The good news is that Paul Westerberg is writing songs again, but the bad news is there is neither an album nor a tour in the immediate future. The reclusive Minneapolis icon took to the stage last ni
The good news is that Paul Westerberg is writing songs again, but the bad news is there is neither an album nor a tour in the immediate future. The reclusive Minneapolis icon took to the stage last night (Sept. 23) at the city's First Avenue for an installment of "The Craft," a Rock and Roll Hall of Fame chat-and-sing series a la VH1's "Songwriters."
Warren Zanes, currently of the Hall of Fame and formerly of the Del Fuegos, interviewed Westerberg for 90 minutes and the Replacements leader played 10 tunes from his 'Mats ("Skyway," "Can't Hardly Wait") and solo catalogs ("Dyslexic Heart," "World Class Fad").
Zanes asked insider questions about song sequencing on albums and writing bridges for tunes. But he also pulled a few nuggets that Replacements' fans would dig:
-- Producer Jim Dickinson added overdubs, including strings, on "Pleased To Meet Me" that Westerberg didn't discover until he heard the album.
-- Each of the three Replacements was in separate rooms for the recording; Westerberg was in the studio hallway. "I had ZZ Top in the next room," he said. "It never leaked on to the tape but I could hear 'Sharp Dressed Man' in the next room."
-- On those sessions, "They sampled Chris' [Mars] kick drum. That's why it rocks," he said. "Chris could play the hell out of snare and high hat."
-- After John Cale came by to record violin on "Sadly Beautiful" on "All Shook Down," the Replacements had to hide his instruments because Lou Reed, Cale's ex-colleague in Velvet Underground, was coming down to the studio that night.
-- Westerberg took a three-and-a-half year hiatus after his son Johnny was born. "I liked it more than I contemplated," he said. "I found it so fulfilling that I found it hard to strap on an electric guitar."
-- Zanes asked about Westerberg mythology, calling him the J.D. Salinger of rock for going underground. Quipped the artist, "I'm the Catcher in the Slump."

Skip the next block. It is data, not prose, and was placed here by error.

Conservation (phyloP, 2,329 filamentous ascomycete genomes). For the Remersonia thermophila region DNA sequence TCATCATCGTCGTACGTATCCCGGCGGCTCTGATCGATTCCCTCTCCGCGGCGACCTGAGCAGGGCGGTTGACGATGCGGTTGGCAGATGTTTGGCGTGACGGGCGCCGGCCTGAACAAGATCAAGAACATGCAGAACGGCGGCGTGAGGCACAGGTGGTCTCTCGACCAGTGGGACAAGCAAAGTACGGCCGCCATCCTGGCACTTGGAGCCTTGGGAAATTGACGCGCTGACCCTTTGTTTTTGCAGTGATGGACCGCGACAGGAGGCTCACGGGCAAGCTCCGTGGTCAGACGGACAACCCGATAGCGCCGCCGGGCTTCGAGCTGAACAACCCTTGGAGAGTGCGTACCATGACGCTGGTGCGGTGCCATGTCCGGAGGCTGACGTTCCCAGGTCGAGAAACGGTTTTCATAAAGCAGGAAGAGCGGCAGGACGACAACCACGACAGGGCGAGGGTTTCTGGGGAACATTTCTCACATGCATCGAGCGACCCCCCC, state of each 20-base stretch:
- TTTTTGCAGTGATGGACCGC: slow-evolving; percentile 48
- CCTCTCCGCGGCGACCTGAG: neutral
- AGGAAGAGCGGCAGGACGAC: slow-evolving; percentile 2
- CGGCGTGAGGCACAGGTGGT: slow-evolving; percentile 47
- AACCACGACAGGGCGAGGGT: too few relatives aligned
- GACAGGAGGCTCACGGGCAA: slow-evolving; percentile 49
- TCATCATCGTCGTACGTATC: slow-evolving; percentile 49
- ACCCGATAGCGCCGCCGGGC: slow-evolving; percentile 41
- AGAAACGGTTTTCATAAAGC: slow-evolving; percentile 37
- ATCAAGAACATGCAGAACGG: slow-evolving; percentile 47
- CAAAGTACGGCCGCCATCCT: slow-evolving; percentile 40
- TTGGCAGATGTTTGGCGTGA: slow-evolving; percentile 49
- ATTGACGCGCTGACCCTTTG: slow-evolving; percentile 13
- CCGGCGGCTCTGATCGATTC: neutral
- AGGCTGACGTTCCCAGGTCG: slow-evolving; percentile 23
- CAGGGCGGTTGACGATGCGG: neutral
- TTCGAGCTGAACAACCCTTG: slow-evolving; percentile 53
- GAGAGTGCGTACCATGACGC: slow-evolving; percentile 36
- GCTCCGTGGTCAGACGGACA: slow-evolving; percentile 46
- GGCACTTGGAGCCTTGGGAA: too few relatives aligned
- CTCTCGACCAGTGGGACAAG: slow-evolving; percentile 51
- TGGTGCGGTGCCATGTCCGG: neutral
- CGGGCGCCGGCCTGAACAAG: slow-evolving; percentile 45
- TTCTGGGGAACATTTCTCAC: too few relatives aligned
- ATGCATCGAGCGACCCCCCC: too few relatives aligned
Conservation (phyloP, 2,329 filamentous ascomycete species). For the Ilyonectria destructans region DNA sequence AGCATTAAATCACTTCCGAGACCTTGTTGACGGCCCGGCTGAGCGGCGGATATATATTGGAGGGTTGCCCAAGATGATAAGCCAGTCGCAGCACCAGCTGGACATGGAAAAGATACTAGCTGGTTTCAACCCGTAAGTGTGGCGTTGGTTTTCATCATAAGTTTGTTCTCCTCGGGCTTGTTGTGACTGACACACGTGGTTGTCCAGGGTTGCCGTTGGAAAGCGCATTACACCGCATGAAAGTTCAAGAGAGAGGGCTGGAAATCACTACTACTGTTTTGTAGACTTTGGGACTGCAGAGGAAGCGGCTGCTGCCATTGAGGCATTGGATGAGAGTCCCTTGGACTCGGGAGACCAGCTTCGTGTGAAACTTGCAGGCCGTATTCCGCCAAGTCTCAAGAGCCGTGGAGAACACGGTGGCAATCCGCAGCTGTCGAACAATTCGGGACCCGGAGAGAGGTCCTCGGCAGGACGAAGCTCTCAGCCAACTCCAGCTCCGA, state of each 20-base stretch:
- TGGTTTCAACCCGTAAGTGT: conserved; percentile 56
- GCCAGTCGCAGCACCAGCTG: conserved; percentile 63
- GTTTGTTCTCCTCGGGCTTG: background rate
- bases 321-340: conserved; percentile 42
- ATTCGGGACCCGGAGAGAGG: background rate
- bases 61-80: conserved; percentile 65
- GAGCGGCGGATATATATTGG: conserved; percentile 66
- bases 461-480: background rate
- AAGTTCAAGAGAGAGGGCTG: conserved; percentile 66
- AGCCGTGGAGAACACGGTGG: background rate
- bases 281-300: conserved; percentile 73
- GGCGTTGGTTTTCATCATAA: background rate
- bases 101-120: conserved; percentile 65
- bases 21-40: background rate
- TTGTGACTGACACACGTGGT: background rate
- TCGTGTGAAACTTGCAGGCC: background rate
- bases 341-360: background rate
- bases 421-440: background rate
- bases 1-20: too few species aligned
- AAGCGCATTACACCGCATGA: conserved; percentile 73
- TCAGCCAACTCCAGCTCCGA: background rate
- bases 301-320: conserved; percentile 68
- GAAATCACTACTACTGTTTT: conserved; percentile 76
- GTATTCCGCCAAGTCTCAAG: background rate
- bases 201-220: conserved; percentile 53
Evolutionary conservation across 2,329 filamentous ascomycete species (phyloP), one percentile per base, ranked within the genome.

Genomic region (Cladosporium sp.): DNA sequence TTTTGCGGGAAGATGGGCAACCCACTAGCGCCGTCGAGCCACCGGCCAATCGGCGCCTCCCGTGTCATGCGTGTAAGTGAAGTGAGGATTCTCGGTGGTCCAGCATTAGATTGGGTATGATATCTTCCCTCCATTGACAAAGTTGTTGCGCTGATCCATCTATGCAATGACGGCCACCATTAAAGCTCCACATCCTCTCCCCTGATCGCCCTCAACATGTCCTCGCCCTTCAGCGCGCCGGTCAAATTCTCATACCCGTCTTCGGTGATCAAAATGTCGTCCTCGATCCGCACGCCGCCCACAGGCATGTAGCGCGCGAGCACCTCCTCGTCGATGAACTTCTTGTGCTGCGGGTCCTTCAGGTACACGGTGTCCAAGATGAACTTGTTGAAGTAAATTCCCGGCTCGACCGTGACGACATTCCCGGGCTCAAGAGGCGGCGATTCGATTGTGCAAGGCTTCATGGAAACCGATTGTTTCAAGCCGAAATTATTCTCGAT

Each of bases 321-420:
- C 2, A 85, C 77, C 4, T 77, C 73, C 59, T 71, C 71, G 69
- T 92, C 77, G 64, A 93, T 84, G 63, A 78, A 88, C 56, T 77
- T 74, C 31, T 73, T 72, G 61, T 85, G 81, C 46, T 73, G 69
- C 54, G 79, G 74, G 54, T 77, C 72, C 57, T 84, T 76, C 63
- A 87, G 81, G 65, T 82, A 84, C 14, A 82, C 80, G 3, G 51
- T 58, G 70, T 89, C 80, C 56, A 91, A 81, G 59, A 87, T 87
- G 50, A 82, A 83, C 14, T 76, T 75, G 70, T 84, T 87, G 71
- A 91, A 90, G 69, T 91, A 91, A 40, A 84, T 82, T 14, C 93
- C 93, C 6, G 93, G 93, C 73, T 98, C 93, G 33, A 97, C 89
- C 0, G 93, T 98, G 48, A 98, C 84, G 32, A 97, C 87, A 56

Appearing in front of 500 people on a legendary nightclub stage converted into a talk-show set, Westerberg performed one new song, "Everyone's Stupid," which he explained was about a friend of his now 9-year-old son who was the last to know about his parents' impending divorce. The song was from the kid's point of view.
The singer also offered a 'Mats outtake, "Make the Best of Me, " which he said the band rejected as being too "spiritual" during the "All Shook Down" era.
Zanes had Westerberg pick four favorite songs -- the Beatles' "Hello, Goodbye," the Rolling Stones' "Tumblin' Dice," the Jackson 5's "I Want You Back" and Jimmy Reed's "You Got Me Running" -- and talk about them. One of the night's highlights was when Westerberg, after saying "I wish I could play it," spontaneously played the J5 smash as an instrumental on acoustic guitar.
Zanes didn't ask about Westerberg's fretting hand, which he injured in December while trying trying to clean some candle wax with a screwdriver. In an interview with the Minneapolis Star Tribune in June, the guitarist said, "I'm one-third of the way to being possibly 80 percent all better." In other words, the doctor told him it would take 18 months to recover from the injury -- damaged nerves in the webbed area between the ring and pinkie finger -- and he would regain only 80 percent use of his hand.
Westerberg had to re-teach himself how to play guitar. It didn't seem to be a problem last night though, as he accompanied himself on acoustic and electric guitars, six- and 12-strings in both styles.
After hitting "a dry spell," the less-than-prolific star has been writing again but doesn't know if he's close to completing an album. He has turned down offers from Universal and Sony to start his own label.
After the taping, Zanes told Billboard.com that Westerberg was his "favorite" interview in the series thus far. "I was reared on his stuff," Zanes said. "I was nervous about what Paul I would get. I'm really pleased with how generous he was. Paul sounded like he was at home up there; I wasn't expecting that. Clearly, his maturation process has been a dignified one."
Interviews in "The Craft" series can be heard in their entirety at the Hall of Fame archives or in part via Rockhall.com/thecraft. Already taped are Elvis Costello, Patty Griffin, Jim James (of My Morning Jacket) and Ben Gibbard. Scheduled for interviews are Frank Black Oct. 17 in San Diego and Aimee Mann Oct. 23 in Chicago.
Jon Bream is a music critic for the Minneapolis Star Tribune.